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WORLD NEWS NOTES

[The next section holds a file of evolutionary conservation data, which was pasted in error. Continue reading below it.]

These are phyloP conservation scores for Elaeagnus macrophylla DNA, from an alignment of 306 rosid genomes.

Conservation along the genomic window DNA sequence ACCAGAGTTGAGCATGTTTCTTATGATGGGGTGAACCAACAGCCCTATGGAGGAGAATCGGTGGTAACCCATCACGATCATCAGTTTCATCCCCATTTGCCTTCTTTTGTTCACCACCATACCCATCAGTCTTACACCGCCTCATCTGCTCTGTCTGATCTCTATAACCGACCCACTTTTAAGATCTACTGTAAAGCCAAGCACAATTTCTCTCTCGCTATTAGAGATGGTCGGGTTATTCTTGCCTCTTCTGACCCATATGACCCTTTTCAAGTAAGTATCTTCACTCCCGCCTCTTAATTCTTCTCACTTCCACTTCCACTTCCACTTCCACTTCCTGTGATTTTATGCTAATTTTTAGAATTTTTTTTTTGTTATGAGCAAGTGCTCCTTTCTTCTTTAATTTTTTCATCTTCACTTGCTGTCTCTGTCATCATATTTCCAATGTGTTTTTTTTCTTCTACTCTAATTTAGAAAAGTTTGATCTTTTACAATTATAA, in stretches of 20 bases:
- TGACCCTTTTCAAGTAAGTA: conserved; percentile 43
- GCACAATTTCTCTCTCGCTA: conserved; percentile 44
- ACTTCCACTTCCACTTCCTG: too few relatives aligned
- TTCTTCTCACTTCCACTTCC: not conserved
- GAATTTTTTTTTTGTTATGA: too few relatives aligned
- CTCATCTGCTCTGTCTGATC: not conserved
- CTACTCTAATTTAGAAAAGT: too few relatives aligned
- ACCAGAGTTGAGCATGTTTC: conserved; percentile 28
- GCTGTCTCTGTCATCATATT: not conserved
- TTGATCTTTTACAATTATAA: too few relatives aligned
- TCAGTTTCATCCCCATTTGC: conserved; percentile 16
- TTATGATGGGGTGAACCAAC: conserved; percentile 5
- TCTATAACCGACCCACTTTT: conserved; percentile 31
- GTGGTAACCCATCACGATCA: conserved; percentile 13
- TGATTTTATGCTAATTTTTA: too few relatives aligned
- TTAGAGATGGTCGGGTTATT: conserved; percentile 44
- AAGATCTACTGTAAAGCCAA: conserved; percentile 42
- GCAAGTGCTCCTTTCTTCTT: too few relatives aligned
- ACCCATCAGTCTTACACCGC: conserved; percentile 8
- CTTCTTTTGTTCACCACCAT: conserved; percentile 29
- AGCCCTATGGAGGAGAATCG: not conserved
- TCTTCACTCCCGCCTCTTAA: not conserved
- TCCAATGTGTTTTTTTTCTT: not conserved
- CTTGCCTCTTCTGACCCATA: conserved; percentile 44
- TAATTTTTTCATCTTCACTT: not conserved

SHORT ITEMS IJIPPED FROM DAILY PAPER DISPATCHES DURING PAST WEEK. Zeview of Happenings in Both East ern and Western Hemispheres During the Past Week-National, Historical, Political and Personal Events Told in Short Paragraphs. Three prostrations were reported in Kansas City Saturday. I There will be no final action on the direct election of senators at this ses sion of congress. Elgin, Ore.-Albert Huntley, alias Oscar Hunter, who, it is claimed, stole two horses at Milton, Ore., was cap tured here. Baker, Ore.-One of the biggest funerals ever held in Baker was that of Louis Mansfield, who shot his wife and then himself. The Pope is improving slowly from violence of pains in his gouty leg, but two weeks must elapse before period of convalescence, doctors say. Berlin.--A Munich newspaper says it has discovered an insurance company whose business deals with insuring mar ried couples against divorce. Washington.-Andrew Carnegie has sent to Washington $25,000 of the $100,000 he promised for beautifying the grounds of the Panama-American union building. * ew York.--The ancient "lineup" of crooks, a practice started by In spector Byrnes and regarded with ven eration by police headquarters for 25 years, has been done away with. New York.-Secretary of War Stim son and party have arrived home on board the armored cruiser North Caro lina from an inspection of the Panama canal and a trip to the West Indies. London.-The inquest into the death of Jameson Lee Finney, the American actor who lost his life in the Carlton hotel gre recently, resulted in a ver dict of accidental death by suffocation. New York.-The election of General Edward A. McAlpin as national presi dent and chief scout of the American Boy Scouts is announced. General Mc Alpin was a drummni boy during the civil war. London.-After days of work a "strike" of gold has been made at KiEdonan, SButherlandshire, and Will iam Heath, a Klondike expert, who is directing the experiments, considers the outlook as "highly promising." i Chicago.-In a desperate hand-to hand battle on top of a flying train with flashes of lightning the only illumination, Charles Letzel of Chicago was probably fatally wounded. Let zel's assailant, a tramp, escaped. Washington.-For the first time :ince he has been a member of the sen ate Senator La Follette now sits on the republican side in that body. He moved over to the seat so long occu pied by Senator Frye of Maine, who died last week. Memphis, Tenn.-Clad in a uniform of gray the body of General George W. Gordon, commander in chief of the United Confederate veterans and mem ber of congress from the Tenth Ten nessee district, was laid to rest in Elm wood cemetery Saturday. General Gor don died August 9. A bill has been introduced in the Norwegian parliament providing that no marriage shall be performed unless the prospective bride has previously obtained a certificate attesting. a satis factory knowledge of cooking, laun dry and dressmaking. There is a good chance of it becoming law. Hope, B. C.-Five men who were working with a gang at placing a cable across the river were drowned in the Fraser river at Saddle' Rock when their boat was capsized by the swift cur= rent. A scow with three men was swept away, but stranded lower down the river and its occupants were rescued. Washington.-As a strategic meas ure the navy department is preparing to extend the wireless system of Alaska. A powerful station will be erected on one of the Aleutian islands next year. It will be superior to any in Alaska at present and will have a radius of 1500 miles at night and 800 miles during the day. Salem, Mass.-Mrs. Ernest Webb of Danvers owes her life to the effort of 10-year-old Edwin Cann of St. Louis. Cann, who is an expert swimmer, swam at top speed a quarter of a mile when Mrs. Webb was seized with cramps at Juniper Cove bathing beach recently, and, despite the woman's unusual weight, brought her safely to shore. Disregarded President Taft. Washington.-Disregarding a tele graphed request from President Taft for a contrary course the senate com mittee on foreign relations Saturday agreed ',pon an amendment to the British aid French arbitration treaties, eliminating the provision conferring special powers on the proposed joint high commission. In this form the treaties were reported to the senate and the president's wishes that the action be postponed until next Decem ber were set at naught. The log line has been used by navi. gators since 1570. I ROOSEVELT GREETS TOGO. Japanese Admiral Made the Colonl i Beautiful Present. New York.-Admiral Togo Sunda) paid a warrior's tribute to Colon Theo dore Roosevelt. Apparently Roosevelt the fighter, had appealed to the Japan ese admiral, rather than Roosevelt, the peacemaker, for when he marched ul Sagamore hill to meet the former pres ident he carried Mr. Roosevelt a two foot miniature of a soldier's armor. The souvenir was of glistening meta: exquisitely carved, and was encased it a heavy mahogany box adorned witi Japanese colors. Admiral Togo had kepi the prospective gift a secret, and hac carefully carried it on his travels fron the time he left Japana. "Delighted," Says Roosevelt. The Japanese admiral journeyed tc Oyster Bay on a special train on the Long Island railroad, arriving at 1 o'clock. Colonel Roosevelt, in a darln suit and immaculate white vest, stepped out on the veranda and greeted the ad miral, who wore a white service uni form. "Delighted to meet you," exclaimed the colonel,' his fact beaming.. The party filed into the broad reception room and the admiral presented his gift. The colonel expressed his gratitude in a broadside of superlatives. After the luncheon the party gathered on the wide veranda, whence sounds of frequent laughter and the vigorous voice of Mr. Rooseve:> often issued. Entertained by Japs. Admiral Togo returned from Oyster Bay by special train in record time and went immediately to Carnegie hall, where several hundred Japanese resi dents gathered. Banquet in Evening. At night Admiral Togo was the guest of honor at a banquet given by Chandler Hale, third assistant secretary of the state. Mayor Gaynor sat at Admiral Togo's right hand, in front of a minia ture of the Makasa, the flagship of Ad miral Togo when he vanquished the Rus sian fleet. It was equipped with a lit tle wireless apparatus which sparked and flashed throughout the dinner. The service at the banquet was of gold. Togo to Take Stallion Home. Admiral Togo, when he departs from Seattle, August 29, will take with him on the steamer Tamba Maura a weighty souvenir of his trip to the United States in the form of a $4000 stallion, a pure bred Percheron, which was given the name of Togo soon after the battle of the sea of Japan, in honor of the famous naval hero. The donor is former State Senator Fred J. Keisel, of Ogden. TRAIN WRECK IN INDIANA. Weak Switch Cause of Two Deaths at Fort Wayne. Fort Wayne, Ind.-Two people were killed, two were reported missing, and 30 were injured at the western limits of this city in the second wreck within a week of the Pennsylvania railroad's Chicago-New York train. Going at top speed, pulled by two locomotives, the heavy train ran into a temporary switch that was too weak to stand the terrific strain. The rails of the switch were swept aside, the en gines of the flyer careened and side swiped the engine of a freight train on a side track. Engines and passen ger coaches a second later were piled on their sides. In the panic which followed the wreck, men fought women in their frenzy to escape and scores were trampel and beaten. Balloonist Fell. Atlantic City, N. J.--Charles Bennett, 20 yeats old, of Newark, a parachute juniper, was probnbly mortally injured when he fell 1500 feet and plunged through the skylight over the dining, room of the Marlborough-Blenheim hotel. His skull is fractured and he has bad cuts and bruises. He was pick eci up by guests who had been seated at dinner, carried downstairs and rush ed to the city hospital, a block away. When he cut loose from the balloon he shot down several hundred feet before the umbrella top, on which he had stak ed his life, opened. Import Fair Decorations. Spokane.-Fifty thousand square feet of birch and cork bark, much of it imported from Denmark, will be used in the decoration of the main exhibit building at the Interstate fair in October, according to an announcement made by John L. Mathiesen, who will have charge of the decorations at the fair. The interior of the main hall will be dressed to represent a birch grove, with th6 entrances screened by lattice work twined with wistaria. More money will be spent on the decorative features of the fair than ever before. Change Idaho Court Dates. Lewiston, Idaho.-Owing to the ne cessity of holding court again this year in the two new counties-Clearwater and Lewis-District Judge .Edgar Steele has found it necessary to change the dates of the opening of the terms, and has notified Clerk C. E. Monteith that the session in Idaho county will begin at Grangevillee August 28, in Lewis county September 18, in Clear water county October 2, in Nez Peree county October-16, and in Latah county November 20. Ethel Barrymore With Husband. New York.-Ethel Barrymore and Russell Griswold Colt, her husband, are reunited. In their country home at Mamaroneck, N. Y., tonight they said: " We have never been parted, never have quarreled, and never have contem plated any sort of legal proceedings." BLEW OUT HIH1 GLIFE 400,000 oOUNDS OF POWODE USED IN ONE BLAST TO SHORTEN ROUTE. On O.-W. R. & N. Railroad Near Star buck-Work Costs $60,000--Hundreds of Fish in Snake River Killed and Stunned by Falling Lava Formatiot -Hundreds Line Banks. Starbuck, Wash.-Presenting a spec tacular view, more than 1,000,000 tonm of rock were blown from the face of a-high cliff overlooking the Snake river much of it being cast across the river about 1000 feet, Saturday afternoon when approximately 400,000 pounds of powder were exploded to shoot out the rock and make way for the new road bed of the O.-W. R. & N., formerly the North Coast. The shot was made in two separate units, 39 minutes apart, and was viewed by more than 200 peo ple. Some spectators walked 10 to 20 miles to see the shot, sons starting at 1 and some at 3 a. m. to reach the scene in time for the big blast. Hundreds of fish were stunned and killed by the blast, when the rocks were cast into the river and floated down the stream, some of them being washed ashore. Scarcely had the smoke and dust cleared away when the engineers with their- instruments, tape lines and poles were climbing over the masses of broken rock measuring the slopes and obtaining data to determine the align ment for the replacing of the railroad, which but a few hours-before had been torn out. Hundred Men' Lined Up. When train No. 12 passed over the mile of track about 6 a. m., more than 100 men were lined along the track in sections and immediately began to remove rails and ties, completing the work about 12:30. This was necessary to save the rails and ties, as the rock from the new roadbed, which at some points is 160 feet above the roadbed which has been in use, will be recon structed as rapidly as the rock thrown on it by the blast can be removed. Within a couple of hours after the blast reports were made to Chief En gineer F. L. Pitman and Superintendent Connolly, telling of the work neces sary to re-establish train service on the line. Meanwhile passenger trains will be detoured thiough Walla Walla from Portland and other points, while freight trains will be routed to Spo kane over the Northern Pacific. The shots were fired by electricity, the power being generated in a plant fitted up back of the cliff. The first shot was fired at 11 p. m. and the second at 1:50 p. m. Before the shot was made more than 6000 feet of "coyote holes" were drilled in the rock and charged with powder, one man, Mack B. Talcott, los ing his life in the dangerous work in July, when two others were overcome trying to save him. The men were at thi. part of the work from May 1. ';hen completed the new line will be about 60 miles shorter from Ayer Junction to Spokane than the line for merly used. NEWS ITEMS Several tons of newspaper mail destined for Florence, Idaho, is now be ing held at Mount Idaho, having been accumulating there for several months because the government would not pay the transportation to the point of de livery, and the residents of Florence and the surrounding mining camps are endeavoring to get it sent in by way of Whitebird. Senator Borah has been advised that the interior department had decided to eliminate 1,500,000 acres from coal lands withdrawals in the Snake river valley in southern Idaho. Senator Borah had protested that much of the land withdrawn was not coal land, but agricultural instead. Investigation proved he was right and the land will be thrown open to entry. Would Stop Copper Merger. Marquette, Mich.-Another attempt to blockade the proposed consolidation of the Hecla and Calumet, Osceola, Ahmeek and several other Lake Supe rior copper mining companies has been made, when John S. Jackson of Mil waukee, an Ahmeek stockholder, began an action in the United States court at Marquette in which he asks a perma ment injunction against the merger. This makes the fourth, suit that has been instituted, each in a different court. Woman Is Aviation Pilot. Mineola, N. Y.-Miss Matilda Mois ant, sister of the late John B. Moisant, the aviator who was killed in New Or leans last year, has been awarded a pilot's license by the Aero Club of America. She is the second woman in the United States to receive a license under the stringent international rules, Miss Harriet Quimby having been the first. Shot the Negro. Durant, Okla.-A mob of 500 whites c.ptured and shot to death an unknown negro who was alleged to have crimin ally assault and shot Mrs. Redden Camp bell. Afterward the mob burned the negro's body. The negro was killed after a running fight lasting more than an hour, in which he exhausted his am munition. WOPS2ING NOTES. At the present time Jack Killil'ay, the former Spokane twirler, is the leading flinger of the National league. In the American league Tyrus Cobb, who has an average of .419, has par ticipated in 10'4 games and is the real leader. IHans Wagner of the Pittsburg club, having played an even 1;00 games,. leads the National league in bnttng with an average of .359. London.-Owen Moran has stirred up a discussion by his comments on Amer. ican prizefighting methods and inci dentally on his criticism of English referees. Barney Mullin, well known in north. western eities, is scheduled to meet Billy Lauder, claimant to the Canadian lightweight title, at Edmonton on August 16. The Northwestern magnates at last have decided to protect their umpires, as rowdy baseball must cease, declares President Lindsay, with thaeat of drastic punishment for offenders. Dick Cooley, owner of the Salt Lake Union Association team, has received from President Murphy of the Chicago Nationals, an acceptance of his offer.to sell Bill Orr, the shortstop, for $25001 Marty O'Toole, the sorrel-topped baseball sensation who brought the stupendous sum of $22,500 for the St. Paul exehequer, belonged to two big league clubs before the Pirates angled so successfhlly for him. Skagway, Alaska.-Colonel Charles Scott of Mississippi, who is reputed to be the largest cotton planter in the United States, headed a party of sportsmen who left here for an ex tended hunting trip into the Canadian Yukon. Humboldt, Iowa.-Joe Rogers of New York, the 290-pound toy whom Frank lotch imported to help condition him for his coming bout with Hacken .chmidt.in Chicago on Labor day, has been giving the champion the hardest kind of workouts during the last week. As the result of being struck in the back of the head by a baseball, thrown by one of the neighbor boys with whom he was engaged in a game, Her bert Turner,, the 18-year-old son of Mr. and Mrs.. William Turner, living east of Hillyard, died from a fractured skull. Tacoma.-Nat Emerson of North. Yakima won the men's singles in the twenty-first annual tennis tournament of the Pacific northwest here, when he defeated J. C. Tyler of Spokane, 6-4,. -3, 3 --6,. 7-5. The women's singles were won by Miss May G. Sutton of Pasadena, who defeated Miss Mary Brown of the same place,. 6-1,. 6r--1. The women's doubles were won by Miss Dorothy Dutscher of Milwaukee and Miss Mary Brown from Mrs. Fa ,enstoek and Mrs. -Gillison of Tacoma. Miss Sutton and Captain J. F.. 'oulkes of Victoria defeated Miss Brown and Emerson in the mixed doubles, 6-3, 6-4. CONGRESS BRECORD SATUEDAY. Washington.-The senate met at noon. Cotton bill taken up for consider ation. Order investigation of election of Senator Stephenson of Wisconsin. Agreed to vote Wednesday on pro posed discontinuance of the national monetary commission December 4. Foreign committee agreed to recom. mend ratification of arbitration treaties with Great Britain and France modified. Confirmed recent diplomatic nomina tions. Senator Bacon chosen president pro tempore for Monday. Conferees hav ing failed to agree, the resolution for direct election of United States sena tors postponed until next session. Considered arbitration- treaties for two hours in executive session without result. Grate doubt of action at this ses ion. Free list bill agreed on in confer ence except as to the Kern amendment and free lemons. Campaign publicity bill agreed on in conference. Adjourned at 2:41 p. m. until noon Monday. House. Met at 12:04 p. m. Recessed at 12:20 until 1 p. m. to receive wool bill conference report with a view to adoption Monday. News of death of Representative Loudenslager of New Jersey received. Steel trust committee continued hear ings. Adjourned at 3 p. m. until Monday noon out of respect to memory of Rep resentative Loudenslager. 45 Bushels to Acre. Waitsburg, Wash--Taylor Brothers have finished threshing 800 acres of wheat that yielded between 45 and 50 bushels to the acre. Wesley Lloyd has finished 500 acres, 250 in wheat, that went 46 bushels, and 150 acres of white winter barley that yielded 55 bushels. The great concern now with farmers is getting the grain to warehouses before rain falls. Farmers' Association Fails. Kalispell, Mont.-The Farmers' Pro tective association, having a capital ization of more than $200,000 and com posed of prominent farmers throughout the county, has passed into the hands of a receiver. Killed Two Chinamen. Hanford, Cal.-Two Chinese were shot dead and three were seriously wounded by two unidentified white men in a farmhouse oceupied*by Chinese, two and a-half miles west of Hanford. RITI IN ENGLAND GREAT CABOM MOVEMENT IS CAUSE FOlR ALLINGE OUT IHE THOOPS. LLverpool is, Present Scene of Furious battles in Streets-Dolice. Unable to Cope With Mobs-Glasgow Is In Tur moil-Deep Resentment Manifested at the Employment. of Military Force. London.-Great Britain appears- to be confronted by a grave labor movement, compared with which the London strike, just ended, would be a small affair.. Together with the street battles in Liverpool of a most furious nature and serious riots at Glasgow comes the news of meetings oLrailway employes at Liv erpool, Glasgow, Manchester,. Bristol, Sheffield. and. other large cities, at which threats wdremade of a general strike of all railroad men, transport workers and dockers,. unless existing disputes are settled promptly. In London itself both railway and streetcar strikes still threaten.. The men discussed the situation, but have not taken. active measures for going out. As in Glasgow, London's tramway service is run by the municipality.. A serious feature of the situation is the deep resentment th strikers display at the employment of the military and of police from other towns. The social ist party is doing, its utmost to fan this resentment. At a meeting, of 2000. rail road. men. belonging, to the Midland, Great Central and Metropolitan lines it was decided, tonight to call a general strike on all the railroads and tubes in the London district, next Saturday, un less grievances were remedied in the meantime. It is rumored that the Lon don tramway men also have sent an ultimatum to the county council. Fight in Liverpool Streets.. Liverpool.-Serious rioting growing, out of the seamen's strike took place Sunday. One policeman, Constable Cockran, was struck on the head with a brick and killed,. and many persons were injured.. An altercation between a policeman and strikers at a transport worker's demonstration in St.. George's hall, start ed the trouble.. After this disorder had been quelled and the strikers scattered they gathered again in the Islington quarter and resumed their attacks upon the officers.. One hundred thousand men were gath ered in groups about St. George's hall, listening to speeches by labor agitators, and the scenes of violence following the attack upon the police necessitated call ing out the reserves. When they arriv ed one party of 15 policemen was sur rounded and disarmed, the rioters beat. ing them with their own batons.. Su perintendent of Police Bolton, who. was in command, was badly wounded.. He was taken to a hospital in a serious con dition. So great was the disorder that the riot act was read and troops were call ed out to assist the police. The mob fought desperately with stocks and stones. Many policemen and rioters were injured in the hand-to-hand fight ing, but the troops and police gradually dispersed the crowd.. Chicago Aeroplane Meet. Chicago.-A series of accidents that put three aeroplanes out of commis sion without injuring their drivers, to gether with an overcast sky whieh threatened to develop into a downpour of inin at any minute, did not serve to mar the success of the opening of the international aviation meet here. While no records were broken the pum ber of aviators participating and the total time spent in the air exceeded the anticipation even of the flyers. Montana Bank Robber Caught. One of the three bandits who held up the First National bank at Harlem, Mont., two weeks ago is in custody at Lewistown. The Harlem town marshal killed one of the robbers and wounded his companion. Two days ago a man suffering from a gunshot wound ap peared at the office of a Lewistown physician for treatment. He answered the description of one of the robbers and the Harlem bank cashier was noti fied. He identified the prisoner. Jap Admiral at West Point. West Point, N. Y.-The cadets of the United States military academy passed in review Saturday before Ad miral Togo, who arrived here from New York after a three hours' trip on board the Mayflower, placed at his dis posal by President Taft. After care ful observation of the military acad emy buildings the admiral and party took luncheon at the commandant's residence. Lynched the negro. C(oatesville, Pa.-Zachariah Walker, a negro, was- carried on a cot from the hospital here and burned by a frenzied mob of inen and boys. The negro, who had shot and killed Edward Rice, a special policeman of the Worth Iron mills, was dragged to the scene of the shooting, begging piteously for mercy. He had been arrested by a posse after a search that had stirred the county. Archbishop Quigley. Chicago.-The formal announcement of the elevation of Archbishop James Edward Quigley to the post of cardinal is being deferred pending th recovery of Pope Pius X. DBATH Or C,, V.. WRITE.. One. oil SeaaleS'a Bright- Business Men Died From Operation.. C. V. White, president and manager:I of the White Advertising.Bureau, died at the Seattle general. hospital July 27,. following an. operation. for appendicitis. Mr. White was born. 34. years ago in. Edinburg, Ind.,. and, with his parents, came to Seattle in 1889. He attended the public. schools in. this city, includ ing, the high. school and the Univer sity of. Washington,. In 1897 he opened offices as an ad. vertising: solicitor andi in:. 1902. he in. corporated the advertising agency which. bears his name.. HK also had. a large printing. plant. BACES AT- FAIR MA' BE LAST;. M otor Experts Discourage Use of .'rack for Auto) Speeding,. Spokane.-An automobile and motor cycle race program o4f flue or more events has been, announced' for. Satur day, October 7, the last day but one' of the Spokane Interstate fair, This,. aocordingr to local motorists, will prob. ably be the last' gasoline race meet' int Spokane un'til: a milb track is available, as national; motor organizations frown: on the use of lialf-mile courses as dan, gerous. U. S. Crop Report. A dispatch. from Washington says:. The August crop report of the. United. States department of agriculture crop reporting board, issued today, shows the condition on August. 1, and the yield per acre, as indicated by the con dition on that date, of. the principal. farm crops, with the preliminary esti mate of the total yield of. winter wheat and rye,. as follows: Corn-Condition 69.6 per cent of a. normral, compared with 80.1 per cent on July 1.; 79.3 per cent. on August 1,. 1910, and 81.2 per cent the average for the last 10 years on that date; indi cated yield per acre, 22.6 bushels, com pared with 27.4. bushels, the 1910 final yield, and 27.1 bushels, the average for the last five years. Winter Wheat-Preliminary returns indicate a total. winter wheat yield of about 455,149,000 bushels, as compared with 464,044,000 bushels finally esti mated last year,. and. 450,130,000 bush els, the average annual. production in. the last five years. The yield per acre is about 14.5. bushels, compared with 15.8 bushels in 1910,. and 15.5 bushels the average for. the last. five years. The quality is 92.0 per cent, against 92.6. per cent last year.. Spring Wheat-Condition 59.8 per cent of a normal, compared with 73.8 - per cent on July 1; 61.0 per cent in 1910, and 82.3 per cent, the 10-year. average. Indicated yield per acre, 10.1 bushels, compared with 11.7 bushels in 1910, and 1.3.5 bushels, the average for the last five years. All Wheat-Indicated yield per acre, 12.8 bushels, compared with 14.1 bush, els in 1910 and 14.7 bushels, the five year average.. Oats-Condition 65.7 per cent of a normal, compared with 68.8 per cent. on July 1; 81.5 per cent in 1910, and 82.2 per cent,, the 10-year average. Indi cated yield per pcre, 23.2 bushels, com pared with 31.9 bushels in 1910 and. 28.4 bushels, the five-year average. The amount of oats remaining on farmstAugust 1 is estimated at 64.342, 000 bushels, compared with 63,249,000 bushels on August 1, 1910, and 52,663, 000 bushels, the average amount on farms August 1 for the last five years. Barley-Condition 66.2 per cent of a normal, compared with 72.1 per cent on July 1; 70.0. per cent in 1910, and 85.1 per cent, the 10-year average. Indi cated yield per acre, 19.8 bushels, com pared with 22.4 bushels in 1910, and 24.8 bushels, the five-year average. Potatoes-Condition 62.3 per cent of a normal, compared with 76.0 per cent on July 1; 75.8 per cent in 1910, and 84.8 per cent, the 10-year average. In dicated yield per acre, 74.4 bushels, compared with 94.4 bushels in 1910, and 96.9. bushels,, the five-year average. Hay-Condition 68.6 per cent of a normal, compared with 64.9 per cent on July 1, and 87.1 per cent, the 10-year average. Indicated yield per acre, 1.14 tons, compared with 1.33. tons in 1910, and 1.41 tons, the five-year average. Area. planted, 43,017,000 acres, com pared with 45,691,000 acres in 1910. Apples-Cnd~ition 53.9 per cent of a normal, compared with 57.9 per cent on July 1; 47.8 per cent in 1910, and 53.0 per cent, the 10-year average. Winter wheat in wPatern states. Pro- Qual States. Yield, duotion. ity. Kansas ............. 10.8 53,438,000 92 Nebraska ............ 13.8 56,777,000 9,2 Illinois ......... 16.0 35,568,000 91 Missouri ........ 15.7 34,462,000 93 Washington ...... 27.3 19,820,000 97 California .......... 18.0 16,668,000 95 Oregon ......... 26.2 11,266,000 95. Texas .......... 9.4 11,665,000 81 Oklahoma .......... 8.0 8,984,000 78 Condition on August 1 by states fol lows: Spring Wheat 10-year States. 1911. 1910. ave. North Dakota................ 60 34 80 Minnesota ................... 61 77 85 South Dakota.............. 31 70 85 Washington ................. 86 62 83 Corn Illinois ........................ 74 84 82 Iowa ......................:......... 68 80 82 Texas ............................ 40 78 73 Kansas ......................... 54 60 75 M issouri ........................ 61 82 78 Nebraska ..................... 64 65 80 Oklahoma ................... 33 * 57 75 Arkansas ..................... 82 85 79 South Dakota......... 75 86 84 Oats SIowa ............................. 68 93 84 Illinois .......................... 68 90 79 Nebraska ..................... 39 78 78 North Dakota................ 58 27 80 South Dakota................. 24 67 90 Kansas ......................... 35 82 68 Fifty Bushels to Acre. Palouse, Wash.-The biggest yield of wheat so far reported in this section is on the Matt Regan farm, four miles west of town. Mr. Ragan's crop of red Russian yielded an average of 24 sacks to the acre, weighing out a little more than 50 bushels. The grain is of good quality.